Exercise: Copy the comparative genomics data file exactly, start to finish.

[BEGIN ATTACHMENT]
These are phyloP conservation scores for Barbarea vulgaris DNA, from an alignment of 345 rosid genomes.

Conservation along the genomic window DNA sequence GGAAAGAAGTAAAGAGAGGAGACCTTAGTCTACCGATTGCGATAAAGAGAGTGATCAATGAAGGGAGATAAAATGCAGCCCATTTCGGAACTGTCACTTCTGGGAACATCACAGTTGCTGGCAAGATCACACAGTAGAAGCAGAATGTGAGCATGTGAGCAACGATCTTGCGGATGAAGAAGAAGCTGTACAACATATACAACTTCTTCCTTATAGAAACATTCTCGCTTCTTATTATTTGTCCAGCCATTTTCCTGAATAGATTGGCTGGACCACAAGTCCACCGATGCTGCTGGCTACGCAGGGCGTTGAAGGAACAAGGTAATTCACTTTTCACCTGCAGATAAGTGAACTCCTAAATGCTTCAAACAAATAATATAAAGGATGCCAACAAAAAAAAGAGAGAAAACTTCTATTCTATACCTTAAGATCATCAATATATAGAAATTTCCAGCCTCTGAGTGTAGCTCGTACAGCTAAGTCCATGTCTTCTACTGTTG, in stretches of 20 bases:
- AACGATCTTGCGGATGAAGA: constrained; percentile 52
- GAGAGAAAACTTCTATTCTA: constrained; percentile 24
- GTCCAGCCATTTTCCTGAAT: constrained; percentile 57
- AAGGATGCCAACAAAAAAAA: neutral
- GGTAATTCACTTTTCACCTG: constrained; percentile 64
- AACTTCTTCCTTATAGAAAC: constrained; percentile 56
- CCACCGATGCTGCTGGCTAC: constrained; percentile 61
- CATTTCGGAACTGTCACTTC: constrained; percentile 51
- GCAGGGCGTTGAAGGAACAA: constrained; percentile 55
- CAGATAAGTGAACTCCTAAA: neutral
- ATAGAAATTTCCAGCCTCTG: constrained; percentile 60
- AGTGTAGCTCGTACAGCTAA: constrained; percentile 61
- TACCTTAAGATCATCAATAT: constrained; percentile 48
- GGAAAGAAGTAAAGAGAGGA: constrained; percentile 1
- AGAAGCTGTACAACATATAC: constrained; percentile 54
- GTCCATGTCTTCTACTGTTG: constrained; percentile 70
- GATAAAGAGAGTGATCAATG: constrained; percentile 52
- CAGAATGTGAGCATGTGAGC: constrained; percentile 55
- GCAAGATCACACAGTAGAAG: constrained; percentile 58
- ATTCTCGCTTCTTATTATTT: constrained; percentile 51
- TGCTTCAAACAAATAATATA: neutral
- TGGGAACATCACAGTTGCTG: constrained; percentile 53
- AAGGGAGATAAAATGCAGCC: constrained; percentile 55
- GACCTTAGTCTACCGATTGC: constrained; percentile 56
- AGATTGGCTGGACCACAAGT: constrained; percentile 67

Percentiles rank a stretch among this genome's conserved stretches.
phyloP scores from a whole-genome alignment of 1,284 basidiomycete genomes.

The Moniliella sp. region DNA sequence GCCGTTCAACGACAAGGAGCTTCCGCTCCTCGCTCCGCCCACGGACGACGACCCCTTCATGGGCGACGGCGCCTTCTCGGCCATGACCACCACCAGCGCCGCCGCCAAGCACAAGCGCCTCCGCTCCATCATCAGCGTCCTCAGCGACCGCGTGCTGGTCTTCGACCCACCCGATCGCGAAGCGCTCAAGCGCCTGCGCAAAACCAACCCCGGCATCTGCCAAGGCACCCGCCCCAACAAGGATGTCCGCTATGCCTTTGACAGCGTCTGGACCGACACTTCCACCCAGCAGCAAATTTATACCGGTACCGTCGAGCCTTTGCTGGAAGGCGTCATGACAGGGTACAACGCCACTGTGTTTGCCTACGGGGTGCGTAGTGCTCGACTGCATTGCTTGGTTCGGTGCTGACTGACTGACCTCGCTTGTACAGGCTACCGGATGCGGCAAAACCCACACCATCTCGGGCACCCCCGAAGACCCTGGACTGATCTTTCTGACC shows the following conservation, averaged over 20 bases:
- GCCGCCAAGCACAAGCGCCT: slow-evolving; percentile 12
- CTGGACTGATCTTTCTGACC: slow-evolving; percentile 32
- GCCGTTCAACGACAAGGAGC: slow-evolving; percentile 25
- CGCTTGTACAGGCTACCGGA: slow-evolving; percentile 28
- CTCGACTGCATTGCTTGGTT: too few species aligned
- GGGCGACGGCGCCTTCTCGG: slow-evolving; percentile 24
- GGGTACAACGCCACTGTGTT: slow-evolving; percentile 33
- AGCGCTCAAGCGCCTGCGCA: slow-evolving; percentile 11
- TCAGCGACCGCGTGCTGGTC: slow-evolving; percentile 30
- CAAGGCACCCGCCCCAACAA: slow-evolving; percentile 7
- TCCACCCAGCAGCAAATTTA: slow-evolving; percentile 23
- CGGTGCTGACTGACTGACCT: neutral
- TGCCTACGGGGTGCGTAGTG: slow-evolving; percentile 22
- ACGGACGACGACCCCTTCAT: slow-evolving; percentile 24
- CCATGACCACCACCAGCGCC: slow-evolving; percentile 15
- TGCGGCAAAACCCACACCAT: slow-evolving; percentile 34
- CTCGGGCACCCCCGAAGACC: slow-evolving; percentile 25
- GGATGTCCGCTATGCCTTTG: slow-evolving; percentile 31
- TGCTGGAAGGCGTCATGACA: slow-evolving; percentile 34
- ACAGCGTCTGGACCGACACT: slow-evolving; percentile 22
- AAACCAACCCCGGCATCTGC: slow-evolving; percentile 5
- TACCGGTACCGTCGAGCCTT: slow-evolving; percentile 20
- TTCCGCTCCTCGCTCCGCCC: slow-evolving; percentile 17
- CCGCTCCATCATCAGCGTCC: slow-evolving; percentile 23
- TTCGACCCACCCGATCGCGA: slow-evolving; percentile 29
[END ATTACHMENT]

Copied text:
These are phyloP conservation scores for Barbarea vulgaris DNA, from an alignment of 345 rosid genomes.

Conservation along the genomic window DNA sequence GGAAAGAAGTAAAGAGAGGAGACCTTAGTCTACCGATTGCGATAAAGAGAGTGATCAATGAAGGGAGATAAAATGCAGCCCATTTCGGAACTGTCACTTCTGGGAACATCACAGTTGCTGGCAAGATCACACAGTAGAAGCAGAATGTGAGCATGTGAGCAACGATCTTGCGGATGAAGAAGAAGCTGTACAACATATACAACTTCTTCCTTATAGAAACATTCTCGCTTCTTATTATTTGTCCAGCCATTTTCCTGAATAGATTGGCTGGACCACAAGTCCACCGATGCTGCTGGCTACGCAGGGCGTTGAAGGAACAAGGTAATTCACTTTTCACCTGCAGATAAGTGAACTCCTAAATGCTTCAAACAAATAATATAAAGGATGCCAACAAAAAAAAGAGAGAAAACTTCTATTCTATACCTTAAGATCATCAATATATAGAAATTTCCAGCCTCTGAGTGTAGCTCGTACAGCTAAGTCCATGTCTTCTACTGTTG, in stretches of 20 bases:
- AACGATCTTGCGGATGAAGA: constrained; percentile 52
- GAGAGAAAACTTCTATTCTA: constrained; percentile 24
- GTCCAGCCATTTTCCTGAAT: constrained; percentile 57
- AAGGATGCCAACAAAAAAAA: neutral
- GGTAATTCACTTTTCACCTG: constrained; percentile 64
- AACTTCTTCCTTATAGAAAC: constrained; percentile 56
- CCACCGATGCTGCTGGCTAC: constrained; percentile 61
- CATTTCGGAACTGTCACTTC: constrained; percentile 51
- GCAGGGCGTTGAAGGAACAA: constrained; percentile 55
- CAGATAAGTGAACTCCTAAA: neutral
- ATAGAAATTTCCAGCCTCTG: constrained; percentile 60
- AGTGTAGCTCGTACAGCTAA: constrained; percentile 61
- TACCTTAAGATCATCAATAT: constrained; percentile 48
- GGAAAGAAGTAAAGAGAGGA: constrained; percentile 1
- AGAAGCTGTACAACATATAC: constrained; percentile 54
- GTCCATGTCTTCTACTGTTG: constrained; percentile 70
- GATAAAGAGAGTGATCAATG: constrained; percentile 52
- CAGAATGTGAGCATGTGAGC: constrained; percentile 55
- GCAAGATCACACAGTAGAAG: constrained; percentile 58
- ATTCTCGCTTCTTATTATTT: constrained; percentile 51
- TGCTTCAAACAAATAATATA: neutral
- TGGGAACATCACAGTTGCTG: constrained; percentile 53
- AAGGGAGATAAAATGCAGCC: constrained; percentile 55
- GACCTTAGTCTACCGATTGC: constrained; percentile 56
- AGATTGGCTGGACCACAAGT: constrained; percentile 67

Percentiles rank a stretch among this genome's conserved stretches.
phyloP scores from a whole-genome alignment of 1,284 basidiomycete genomes.

The Moniliella sp. region DNA sequence GCCGTTCAACGACAAGGAGCTTCCGCTCCTCGCTCCGCCCACGGACGACGACCCCTTCATGGGCGACGGCGCCTTCTCGGCCATGACCACCACCAGCGCCGCCGCCAAGCACAAGCGCCTCCGCTCCATCATCAGCGTCCTCAGCGACCGCGTGCTGGTCTTCGACCCACCCGATCGCGAAGCGCTCAAGCGCCTGCGCAAAACCAACCCCGGCATCTGCCAAGGCACCCGCCCCAACAAGGATGTCCGCTATGCCTTTGACAGCGTCTGGACCGACACTTCCACCCAGCAGCAAATTTATACCGGTACCGTCGAGCCTTTGCTGGAAGGCGTCATGACAGGGTACAACGCCACTGTGTTTGCCTACGGGGTGCGTAGTGCTCGACTGCATTGCTTGGTTCGGTGCTGACTGACTGACCTCGCTTGTACAGGCTACCGGATGCGGCAAAACCCACACCATCTCGGGCACCCCCGAAGACCCTGGACTGATCTTTCTGACC shows the following conservation, averaged over 20 bases:
- GCCGCCAAGCACAAGCGCCT: slow-evolving; percentile 12
- CTGGACTGATCTTTCTGACC: slow-evolving; percentile 32
- GCCGTTCAACGACAAGGAGC: slow-evolving; percentile 25
- CGCTTGTACAGGCTACCGGA: slow-evolving; percentile 28
- CTCGACTGCATTGCTTGGTT: too few species aligned
- GGGCGACGGCGCCTTCTCGG: slow-evolving; percentile 24
- GGGTACAACGCCACTGTGTT: slow-evolving; percentile 33
- AGCGCTCAAGCGCCTGCGCA: slow-evolving; percentile 11
- TCAGCGACCGCGTGCTGGTC: slow-evolving; percentile 30
- CAAGGCACCCGCCCCAACAA: slow-evolving; percentile 7
- TCCACCCAGCAGCAAATTTA: slow-evolving; percentile 23
- CGGTGCTGACTGACTGACCT: neutral
- TGCCTACGGGGTGCGTAGTG: slow-evolving; percentile 22
- ACGGACGACGACCCCTTCAT: slow-evolving; percentile 24
- CCATGACCACCACCAGCGCC: slow-evolving; percentile 15
- TGCGGCAAAACCCACACCAT: slow-evolving; percentile 34
- CTCGGGCACCCCCGAAGACC: slow-evolving; percentile 25
- GGATGTCCGCTATGCCTTTG: slow-evolving; percentile 31
- TGCTGGAAGGCGTCATGACA: slow-evolving; percentile 34
- ACAGCGTCTGGACCGACACT: slow-evolving; percentile 22
- AAACCAACCCCGGCATCTGC: slow-evolving; percentile 5
- TACCGGTACCGTCGAGCCTT: slow-evolving; percentile 20
- TTCCGCTCCTCGCTCCGCCC: slow-evolving; percentile 17
- CCGCTCCATCATCAGCGTCC: slow-evolving; percentile 23
- TTCGACCCACCCGATCGCGA: slow-evolving; percentile 29